- This policy brief reviews some of the latest studies on distributional and competitiveness effects that were presented at the International Conference on Ex-Post Evaluation of Emissions Trading organised under the framework of the LIFE COASE project.
- Two main barriers to carbon pricing recur increasingly in the relevant literature: fears about negative impacts on the competitiveness of businesses if carbon prices are imposed unilaterally at the national level; and concerns about fairness, especially in relation to low-income households.
- On average, low-income households are likely to be disproportionately affected by carbon pricing, but there are significant disparities within income groups. Factors like rural or urban residence, the energy efficiency of homes, and commuting requirements all influence how households are impacted.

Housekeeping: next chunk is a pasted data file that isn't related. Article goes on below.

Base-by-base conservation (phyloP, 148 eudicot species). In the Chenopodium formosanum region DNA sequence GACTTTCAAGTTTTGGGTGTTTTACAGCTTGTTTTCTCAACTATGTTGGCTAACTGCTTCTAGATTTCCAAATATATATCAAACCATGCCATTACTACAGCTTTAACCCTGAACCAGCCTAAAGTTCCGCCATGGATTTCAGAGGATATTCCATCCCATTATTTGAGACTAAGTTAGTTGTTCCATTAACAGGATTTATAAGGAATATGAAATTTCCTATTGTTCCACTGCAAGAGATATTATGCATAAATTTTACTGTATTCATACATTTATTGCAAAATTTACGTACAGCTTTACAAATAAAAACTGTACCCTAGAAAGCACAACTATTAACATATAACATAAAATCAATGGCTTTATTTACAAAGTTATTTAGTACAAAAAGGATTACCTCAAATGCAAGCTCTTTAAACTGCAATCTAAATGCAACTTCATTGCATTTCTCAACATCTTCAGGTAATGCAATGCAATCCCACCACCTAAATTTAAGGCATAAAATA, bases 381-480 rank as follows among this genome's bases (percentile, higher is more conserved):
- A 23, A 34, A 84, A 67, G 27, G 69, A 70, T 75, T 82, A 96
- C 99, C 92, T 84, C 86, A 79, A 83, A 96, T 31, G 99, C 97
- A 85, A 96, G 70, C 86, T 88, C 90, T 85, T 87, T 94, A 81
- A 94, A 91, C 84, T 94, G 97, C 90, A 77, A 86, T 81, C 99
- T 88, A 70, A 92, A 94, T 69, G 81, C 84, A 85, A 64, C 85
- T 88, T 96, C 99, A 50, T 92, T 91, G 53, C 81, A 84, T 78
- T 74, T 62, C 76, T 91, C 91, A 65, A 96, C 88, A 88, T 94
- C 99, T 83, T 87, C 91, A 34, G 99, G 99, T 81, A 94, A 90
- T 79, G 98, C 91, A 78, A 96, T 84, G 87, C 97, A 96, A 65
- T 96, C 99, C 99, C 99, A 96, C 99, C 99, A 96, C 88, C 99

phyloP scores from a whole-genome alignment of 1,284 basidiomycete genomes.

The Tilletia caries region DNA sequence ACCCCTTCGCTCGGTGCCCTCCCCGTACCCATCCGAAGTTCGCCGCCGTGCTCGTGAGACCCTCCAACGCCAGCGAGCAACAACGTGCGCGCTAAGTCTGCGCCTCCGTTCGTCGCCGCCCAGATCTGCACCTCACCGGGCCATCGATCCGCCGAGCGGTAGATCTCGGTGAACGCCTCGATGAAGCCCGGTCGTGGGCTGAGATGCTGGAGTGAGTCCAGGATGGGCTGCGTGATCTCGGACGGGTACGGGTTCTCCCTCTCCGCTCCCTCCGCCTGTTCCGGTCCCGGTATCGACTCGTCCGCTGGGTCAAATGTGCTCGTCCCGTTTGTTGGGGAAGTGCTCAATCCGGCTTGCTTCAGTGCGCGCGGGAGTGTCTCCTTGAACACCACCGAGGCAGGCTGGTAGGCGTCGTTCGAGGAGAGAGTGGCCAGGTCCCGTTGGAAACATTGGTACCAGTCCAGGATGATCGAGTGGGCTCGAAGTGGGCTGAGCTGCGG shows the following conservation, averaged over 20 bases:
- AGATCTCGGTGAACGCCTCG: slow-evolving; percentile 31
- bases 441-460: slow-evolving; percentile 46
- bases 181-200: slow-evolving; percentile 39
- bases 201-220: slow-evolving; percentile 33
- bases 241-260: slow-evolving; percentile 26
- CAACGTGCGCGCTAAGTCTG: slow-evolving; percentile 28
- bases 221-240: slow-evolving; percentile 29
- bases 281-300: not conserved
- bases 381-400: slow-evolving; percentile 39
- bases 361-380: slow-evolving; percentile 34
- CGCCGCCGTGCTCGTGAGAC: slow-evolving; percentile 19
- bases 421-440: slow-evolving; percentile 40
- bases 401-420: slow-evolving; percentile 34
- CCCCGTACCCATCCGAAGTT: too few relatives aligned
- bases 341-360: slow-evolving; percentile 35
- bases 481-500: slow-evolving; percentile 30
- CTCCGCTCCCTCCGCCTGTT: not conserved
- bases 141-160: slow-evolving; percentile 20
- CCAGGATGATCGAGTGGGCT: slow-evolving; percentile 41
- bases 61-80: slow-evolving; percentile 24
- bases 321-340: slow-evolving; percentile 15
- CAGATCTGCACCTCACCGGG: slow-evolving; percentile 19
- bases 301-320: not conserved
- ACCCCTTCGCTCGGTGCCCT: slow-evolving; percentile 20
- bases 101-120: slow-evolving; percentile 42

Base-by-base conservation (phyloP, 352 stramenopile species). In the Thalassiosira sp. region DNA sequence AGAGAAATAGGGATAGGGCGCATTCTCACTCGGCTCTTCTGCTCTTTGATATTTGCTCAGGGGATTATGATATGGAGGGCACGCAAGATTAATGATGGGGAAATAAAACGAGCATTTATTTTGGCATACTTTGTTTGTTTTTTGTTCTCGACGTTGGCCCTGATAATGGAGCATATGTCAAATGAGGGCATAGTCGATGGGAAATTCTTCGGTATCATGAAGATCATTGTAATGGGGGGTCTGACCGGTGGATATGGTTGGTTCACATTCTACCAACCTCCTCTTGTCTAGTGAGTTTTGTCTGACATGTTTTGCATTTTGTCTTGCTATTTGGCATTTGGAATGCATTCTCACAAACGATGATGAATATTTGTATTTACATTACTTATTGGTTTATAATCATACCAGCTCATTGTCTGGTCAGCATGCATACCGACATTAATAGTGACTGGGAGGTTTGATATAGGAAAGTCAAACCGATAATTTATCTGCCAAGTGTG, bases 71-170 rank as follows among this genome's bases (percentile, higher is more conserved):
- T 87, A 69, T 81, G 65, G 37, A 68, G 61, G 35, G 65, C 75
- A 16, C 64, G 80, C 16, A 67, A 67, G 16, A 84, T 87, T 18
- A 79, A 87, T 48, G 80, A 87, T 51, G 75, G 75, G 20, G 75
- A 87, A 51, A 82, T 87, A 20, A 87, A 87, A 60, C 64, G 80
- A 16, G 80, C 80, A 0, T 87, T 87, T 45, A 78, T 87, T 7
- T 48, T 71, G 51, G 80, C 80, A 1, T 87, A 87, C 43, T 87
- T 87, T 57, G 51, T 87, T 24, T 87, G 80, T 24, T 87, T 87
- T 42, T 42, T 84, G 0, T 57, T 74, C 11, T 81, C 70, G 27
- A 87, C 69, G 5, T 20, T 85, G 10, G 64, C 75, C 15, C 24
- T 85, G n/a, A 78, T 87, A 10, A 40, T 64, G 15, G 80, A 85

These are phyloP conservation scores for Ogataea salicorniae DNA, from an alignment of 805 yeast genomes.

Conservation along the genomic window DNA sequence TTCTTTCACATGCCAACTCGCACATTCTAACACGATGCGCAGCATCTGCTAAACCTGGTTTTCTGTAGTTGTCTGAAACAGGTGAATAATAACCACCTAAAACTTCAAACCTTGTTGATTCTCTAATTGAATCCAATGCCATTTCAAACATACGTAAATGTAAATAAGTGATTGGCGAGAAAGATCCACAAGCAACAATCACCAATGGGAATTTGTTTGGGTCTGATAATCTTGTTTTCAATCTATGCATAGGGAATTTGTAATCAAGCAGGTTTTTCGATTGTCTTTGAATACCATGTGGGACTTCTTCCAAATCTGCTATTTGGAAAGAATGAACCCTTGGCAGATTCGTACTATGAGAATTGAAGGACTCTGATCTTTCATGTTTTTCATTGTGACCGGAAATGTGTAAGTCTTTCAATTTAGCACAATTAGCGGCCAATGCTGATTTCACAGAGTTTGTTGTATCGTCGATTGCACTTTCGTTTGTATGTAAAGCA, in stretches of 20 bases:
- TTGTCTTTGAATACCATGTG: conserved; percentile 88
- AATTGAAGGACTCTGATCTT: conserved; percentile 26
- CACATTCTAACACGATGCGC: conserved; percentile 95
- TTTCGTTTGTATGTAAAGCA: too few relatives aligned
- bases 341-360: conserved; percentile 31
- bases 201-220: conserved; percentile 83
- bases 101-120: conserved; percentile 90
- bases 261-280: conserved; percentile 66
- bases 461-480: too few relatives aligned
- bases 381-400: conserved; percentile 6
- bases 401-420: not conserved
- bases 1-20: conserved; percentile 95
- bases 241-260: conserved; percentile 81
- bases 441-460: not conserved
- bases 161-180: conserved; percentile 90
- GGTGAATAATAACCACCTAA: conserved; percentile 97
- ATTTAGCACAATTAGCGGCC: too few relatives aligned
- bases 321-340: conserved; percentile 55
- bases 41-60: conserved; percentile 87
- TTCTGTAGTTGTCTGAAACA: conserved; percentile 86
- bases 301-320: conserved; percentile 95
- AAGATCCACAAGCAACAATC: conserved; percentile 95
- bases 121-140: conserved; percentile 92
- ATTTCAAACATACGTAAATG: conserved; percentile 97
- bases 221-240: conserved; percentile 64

- Revenues from carbon pricing are increasing and governments need to choose wisely how to spend them. Green investments in energy efficiency or low-cost renewables, as opposed to lump sum payments, reduce long-term costs for households and contribute to climate targets. Fairness and distributional issues are key to public perceptions and to the social acceptability of carbon pricing. Levels of support can be increased by devoting the revenues to green investments.
- The literature suggests that there is currently little evidence of negative effects from carbon pricing on productivity and employment. Little evidence of carbon leakage has also been reported. Some evidence of innovation was found in terms of directed technological change, which may increase competitiveness.
- As the caps in emission trading systems tighten and carbon prices rise, there is nervousness of larger impacts on competitiveness of EU industry. This particularly affects the energy-intensive sectors, which have to buy their permits instead of receiving them for free.
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